"Don't keep coughing so, Kitty, for Heaven's sake! Have a little
compassion on my nerves. You tear them to pieces."
"Kitty has no discretion in her coughs," said her father; "she
times them ill."
"I do not cough for my own amusement," replied Kitty fretfully.
"When is your next ball to be, Lizzy?"
"Aye, so it is," cried her mother, "and Mrs. Long does not come
back till the day before; so it will be impossible for her to
introduce him, for she will not know him herself."
"Then, my dear, you may have the advantage of your friend, and
introduce Mr. Bingley to her."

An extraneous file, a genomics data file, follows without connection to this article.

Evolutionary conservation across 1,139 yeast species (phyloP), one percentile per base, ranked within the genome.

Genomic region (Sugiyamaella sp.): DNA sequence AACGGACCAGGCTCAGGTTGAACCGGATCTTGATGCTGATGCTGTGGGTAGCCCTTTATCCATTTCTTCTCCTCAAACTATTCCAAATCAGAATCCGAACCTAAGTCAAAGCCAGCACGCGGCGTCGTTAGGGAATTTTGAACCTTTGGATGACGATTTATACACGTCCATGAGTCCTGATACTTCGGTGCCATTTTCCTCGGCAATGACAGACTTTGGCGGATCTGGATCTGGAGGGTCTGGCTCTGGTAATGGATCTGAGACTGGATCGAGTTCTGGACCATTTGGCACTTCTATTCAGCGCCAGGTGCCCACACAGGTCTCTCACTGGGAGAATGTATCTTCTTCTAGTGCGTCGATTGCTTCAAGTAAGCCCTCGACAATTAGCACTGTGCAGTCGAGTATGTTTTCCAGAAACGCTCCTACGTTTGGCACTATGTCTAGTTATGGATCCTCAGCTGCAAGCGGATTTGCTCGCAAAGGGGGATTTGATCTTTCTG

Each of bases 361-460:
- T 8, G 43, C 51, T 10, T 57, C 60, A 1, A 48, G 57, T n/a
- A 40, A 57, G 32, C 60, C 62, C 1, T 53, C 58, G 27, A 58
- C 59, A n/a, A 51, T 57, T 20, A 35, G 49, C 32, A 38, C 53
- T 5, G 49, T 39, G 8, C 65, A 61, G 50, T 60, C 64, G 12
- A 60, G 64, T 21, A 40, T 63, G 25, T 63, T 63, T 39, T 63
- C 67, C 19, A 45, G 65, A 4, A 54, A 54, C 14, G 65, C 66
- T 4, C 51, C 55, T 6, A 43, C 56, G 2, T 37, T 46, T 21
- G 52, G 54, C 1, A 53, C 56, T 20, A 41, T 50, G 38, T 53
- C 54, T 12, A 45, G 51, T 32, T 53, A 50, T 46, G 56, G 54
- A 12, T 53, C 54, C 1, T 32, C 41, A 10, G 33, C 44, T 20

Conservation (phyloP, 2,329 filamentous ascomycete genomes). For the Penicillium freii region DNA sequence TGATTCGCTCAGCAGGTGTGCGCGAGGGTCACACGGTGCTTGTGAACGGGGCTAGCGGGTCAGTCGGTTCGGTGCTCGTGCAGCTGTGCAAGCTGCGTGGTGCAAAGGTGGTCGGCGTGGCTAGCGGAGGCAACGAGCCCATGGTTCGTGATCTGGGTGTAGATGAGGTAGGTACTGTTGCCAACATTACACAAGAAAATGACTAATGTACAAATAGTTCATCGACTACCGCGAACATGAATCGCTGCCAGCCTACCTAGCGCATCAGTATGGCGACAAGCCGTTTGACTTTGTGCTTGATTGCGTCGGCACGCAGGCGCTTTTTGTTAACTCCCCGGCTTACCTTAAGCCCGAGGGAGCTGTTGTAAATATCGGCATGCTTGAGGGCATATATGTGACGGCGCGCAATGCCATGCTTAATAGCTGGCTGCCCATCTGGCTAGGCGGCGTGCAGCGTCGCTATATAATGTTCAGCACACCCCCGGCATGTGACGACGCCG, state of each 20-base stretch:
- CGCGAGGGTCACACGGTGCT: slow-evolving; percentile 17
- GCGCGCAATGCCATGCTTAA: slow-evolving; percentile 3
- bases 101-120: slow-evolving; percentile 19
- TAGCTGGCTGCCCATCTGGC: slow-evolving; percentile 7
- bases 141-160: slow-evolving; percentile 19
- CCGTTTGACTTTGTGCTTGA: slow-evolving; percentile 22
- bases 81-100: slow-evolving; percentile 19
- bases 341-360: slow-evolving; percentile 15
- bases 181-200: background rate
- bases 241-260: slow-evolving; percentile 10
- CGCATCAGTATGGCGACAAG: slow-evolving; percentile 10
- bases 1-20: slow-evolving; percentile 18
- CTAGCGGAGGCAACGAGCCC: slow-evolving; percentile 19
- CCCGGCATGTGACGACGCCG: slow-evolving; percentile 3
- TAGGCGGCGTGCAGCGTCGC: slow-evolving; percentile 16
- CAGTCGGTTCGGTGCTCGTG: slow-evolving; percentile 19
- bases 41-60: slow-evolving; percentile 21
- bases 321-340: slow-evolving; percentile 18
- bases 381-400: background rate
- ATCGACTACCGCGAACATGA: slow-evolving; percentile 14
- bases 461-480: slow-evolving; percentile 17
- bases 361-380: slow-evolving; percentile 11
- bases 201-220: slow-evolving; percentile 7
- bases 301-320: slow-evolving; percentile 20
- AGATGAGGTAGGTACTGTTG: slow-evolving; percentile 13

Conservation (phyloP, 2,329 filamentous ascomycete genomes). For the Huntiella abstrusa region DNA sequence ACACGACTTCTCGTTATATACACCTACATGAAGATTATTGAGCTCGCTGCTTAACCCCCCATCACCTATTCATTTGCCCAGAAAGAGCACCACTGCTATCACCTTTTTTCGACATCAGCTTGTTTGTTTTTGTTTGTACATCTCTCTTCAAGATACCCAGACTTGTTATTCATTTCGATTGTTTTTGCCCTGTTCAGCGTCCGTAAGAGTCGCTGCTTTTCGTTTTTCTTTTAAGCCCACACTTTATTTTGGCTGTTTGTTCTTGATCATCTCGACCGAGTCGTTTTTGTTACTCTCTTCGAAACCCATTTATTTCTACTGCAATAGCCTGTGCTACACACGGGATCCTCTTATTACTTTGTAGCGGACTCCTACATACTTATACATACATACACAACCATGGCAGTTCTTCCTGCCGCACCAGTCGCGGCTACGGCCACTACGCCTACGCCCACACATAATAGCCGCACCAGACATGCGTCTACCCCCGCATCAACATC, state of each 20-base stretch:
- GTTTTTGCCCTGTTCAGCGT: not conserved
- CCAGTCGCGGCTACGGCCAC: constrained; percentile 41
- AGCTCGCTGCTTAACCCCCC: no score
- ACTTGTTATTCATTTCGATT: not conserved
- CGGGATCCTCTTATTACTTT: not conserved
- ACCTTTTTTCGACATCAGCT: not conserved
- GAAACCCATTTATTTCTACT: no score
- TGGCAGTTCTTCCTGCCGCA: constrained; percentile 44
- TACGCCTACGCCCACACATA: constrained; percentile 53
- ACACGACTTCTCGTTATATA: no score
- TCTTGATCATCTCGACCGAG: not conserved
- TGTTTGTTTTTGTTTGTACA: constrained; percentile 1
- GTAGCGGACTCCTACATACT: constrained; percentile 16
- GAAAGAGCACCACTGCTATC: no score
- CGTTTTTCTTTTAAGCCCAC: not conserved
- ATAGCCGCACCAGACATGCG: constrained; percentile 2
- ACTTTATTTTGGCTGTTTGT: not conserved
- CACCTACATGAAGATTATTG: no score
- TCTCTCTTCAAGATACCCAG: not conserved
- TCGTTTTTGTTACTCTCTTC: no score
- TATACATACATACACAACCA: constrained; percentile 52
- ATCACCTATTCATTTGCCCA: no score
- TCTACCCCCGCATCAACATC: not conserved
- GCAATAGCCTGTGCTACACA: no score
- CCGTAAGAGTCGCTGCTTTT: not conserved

"Impossible, Mr. Bennet, impossible, when I am not acquainted
with him myself; how can you be so teasing?"
"I honour your circumspection. A fortnight's acquaintance is
certainly very little. One cannot know what a man really is by
the end of a fortnight. But if we do not venture somebody else
will; and after all, Mrs. Long and her daughters must stand their
chance; and, therefore, as she will think it an act of kindness,
if you decline the office, I will take it on myself."